Tag Archives: MIke Myatt

Good Advice Often Makes Bad Things Happen

Mike Myatt, who writes on leadership, says it straight. In a post titled Really Bad Advice, he first sets the scene:

I just finished reading an article where the author (a self professed innovation guru) recommended strategy be aligned with capability, and that to allow ambition to exceed capability is a nothing short of a recipe for disaster.

And then he tears into that: 

Let me get right to it – if you want to fail as a leader then please follow the flawed advice given by the wizard of innovation mentioned in the opening paragraph. But if you want to rise above the crowd and become a truly innovative leader, I’d ask you to regard said advice for what it is – more of the same. It’s just another well-intentioned sound bite that will destroy your company and your career if you choose to follow it.

The underlying problem, much more general than Mike’s specific issue, is quite common: Good advice makes bad things happen. Business, like life itself, is not a one-size-fits-all proposition. Every case is different. What worked for me could easily be disastrous for you. I’m flattered when people ask my advice, but I’m always hoping they have the common sense to listen, digest, evaluate my story for their situation, and execute on it only if it actually makes sense for them, then, in their situation. I shudder when it seems like people are going to just execute on my advice without internalizing first.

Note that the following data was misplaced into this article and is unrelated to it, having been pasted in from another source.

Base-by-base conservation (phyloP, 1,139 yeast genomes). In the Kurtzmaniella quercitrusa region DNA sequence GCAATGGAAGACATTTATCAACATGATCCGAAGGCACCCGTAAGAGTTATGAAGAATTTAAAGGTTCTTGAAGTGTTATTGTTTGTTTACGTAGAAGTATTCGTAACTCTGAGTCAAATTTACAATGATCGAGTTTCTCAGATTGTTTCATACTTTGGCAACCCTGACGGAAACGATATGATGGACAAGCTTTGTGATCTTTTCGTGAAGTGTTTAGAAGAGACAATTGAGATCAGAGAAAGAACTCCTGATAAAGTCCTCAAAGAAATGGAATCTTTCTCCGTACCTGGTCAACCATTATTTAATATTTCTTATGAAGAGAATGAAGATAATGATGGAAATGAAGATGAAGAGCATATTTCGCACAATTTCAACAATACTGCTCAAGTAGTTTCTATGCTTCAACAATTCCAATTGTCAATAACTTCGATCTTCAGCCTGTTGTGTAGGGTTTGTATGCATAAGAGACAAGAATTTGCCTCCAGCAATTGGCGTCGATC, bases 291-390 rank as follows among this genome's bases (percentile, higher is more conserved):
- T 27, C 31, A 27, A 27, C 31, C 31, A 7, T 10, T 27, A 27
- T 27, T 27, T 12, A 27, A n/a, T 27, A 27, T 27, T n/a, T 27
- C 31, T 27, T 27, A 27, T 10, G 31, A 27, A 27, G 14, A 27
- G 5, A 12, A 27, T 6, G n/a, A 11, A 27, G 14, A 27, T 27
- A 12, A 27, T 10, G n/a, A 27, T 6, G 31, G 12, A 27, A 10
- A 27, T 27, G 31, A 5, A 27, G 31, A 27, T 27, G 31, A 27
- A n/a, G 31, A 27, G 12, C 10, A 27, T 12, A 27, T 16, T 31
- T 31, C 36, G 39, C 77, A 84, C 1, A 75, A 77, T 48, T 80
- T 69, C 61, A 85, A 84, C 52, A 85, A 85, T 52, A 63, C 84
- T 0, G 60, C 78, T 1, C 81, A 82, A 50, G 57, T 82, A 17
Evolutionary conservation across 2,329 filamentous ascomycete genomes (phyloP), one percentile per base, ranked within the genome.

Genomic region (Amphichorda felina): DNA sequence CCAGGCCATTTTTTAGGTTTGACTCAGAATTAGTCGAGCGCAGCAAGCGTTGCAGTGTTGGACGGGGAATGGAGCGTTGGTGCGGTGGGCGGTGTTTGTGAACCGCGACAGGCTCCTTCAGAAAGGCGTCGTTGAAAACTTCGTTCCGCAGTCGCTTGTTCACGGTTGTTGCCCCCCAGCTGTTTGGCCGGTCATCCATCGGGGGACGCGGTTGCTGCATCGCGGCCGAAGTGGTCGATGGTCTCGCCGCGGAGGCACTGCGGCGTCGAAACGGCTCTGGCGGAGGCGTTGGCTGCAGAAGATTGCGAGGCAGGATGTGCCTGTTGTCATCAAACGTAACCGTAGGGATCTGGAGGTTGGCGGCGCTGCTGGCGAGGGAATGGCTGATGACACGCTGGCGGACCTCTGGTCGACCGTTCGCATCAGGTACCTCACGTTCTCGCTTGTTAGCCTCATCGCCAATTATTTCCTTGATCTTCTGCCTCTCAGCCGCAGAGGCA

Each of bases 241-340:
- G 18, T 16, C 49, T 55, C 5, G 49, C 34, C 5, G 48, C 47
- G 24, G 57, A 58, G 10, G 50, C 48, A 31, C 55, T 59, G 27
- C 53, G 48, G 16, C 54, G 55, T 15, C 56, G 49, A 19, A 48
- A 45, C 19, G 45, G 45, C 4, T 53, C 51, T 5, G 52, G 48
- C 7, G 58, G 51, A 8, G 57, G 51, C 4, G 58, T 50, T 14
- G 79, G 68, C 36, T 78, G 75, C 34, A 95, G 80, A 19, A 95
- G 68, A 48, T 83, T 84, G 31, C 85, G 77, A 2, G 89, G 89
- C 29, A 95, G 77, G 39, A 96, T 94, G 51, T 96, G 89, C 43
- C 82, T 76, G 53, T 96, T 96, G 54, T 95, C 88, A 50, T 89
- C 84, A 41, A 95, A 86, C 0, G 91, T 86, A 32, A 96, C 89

Meanwhile, back with the specific issue on strategy, Mike puts his objection very clearly: 

leaders who complain about a lack of resources, are simply communicating they are not very resourceful. Great leaders find a way to develop and/or acquire the best capability in order to create a certainty of execution around a winning strategy. If you want to fail as a leader, hire B and C talent and ask them to win with an inferior strategy. Thinking in a limited manner will only accomplish one thing – it will limit your future.

That too, I think, is good advice that might or might not apply to some other situation. To be taken in moderation, and used with care.

Conclusion: This goes straight to my general feeling that there are no such things as best practices

(Image: bigstockphoto.com)

5 Excellent Leadership Tips for 2012

As the year draws down, a good time for reflection, I’d like to call your attention to Mike Myatt‘s 5 Leadership Tips for 2012 on Forbes.com, posted yesterday. I think he’s 5-for-5 on this. Here are my three favorites:screen shot

  1. Family. Mike says “If you’re struggling with the family balance thing my advice is simple: don’t attempt to balance your family – make them your priority. I’ve simply lived too long to buy into the myth that success in the workplace will create happiness at home.”
  2. White space. I love this. “Leading doesn’t always mean doing. In fact, most often times it means pulling back and creating white space so that others can do. This is true leadership that scales.”
  3. Unlearning. Also brilliant: “We’ve all acquired knowledge, beliefs or positions that but for the protection of our ego, would easily admit are outdated. I can think of no better definition for a closed mind than someone unwilling to change their opinions. Smart leaders recognize it’s much more valuable to step across mental lines in the sand than to draw them.”
  4. Listening.
  5. Engagement.

Mike gives much better explanation than the summary here, and there are some excellent comments too, so I recommend this post.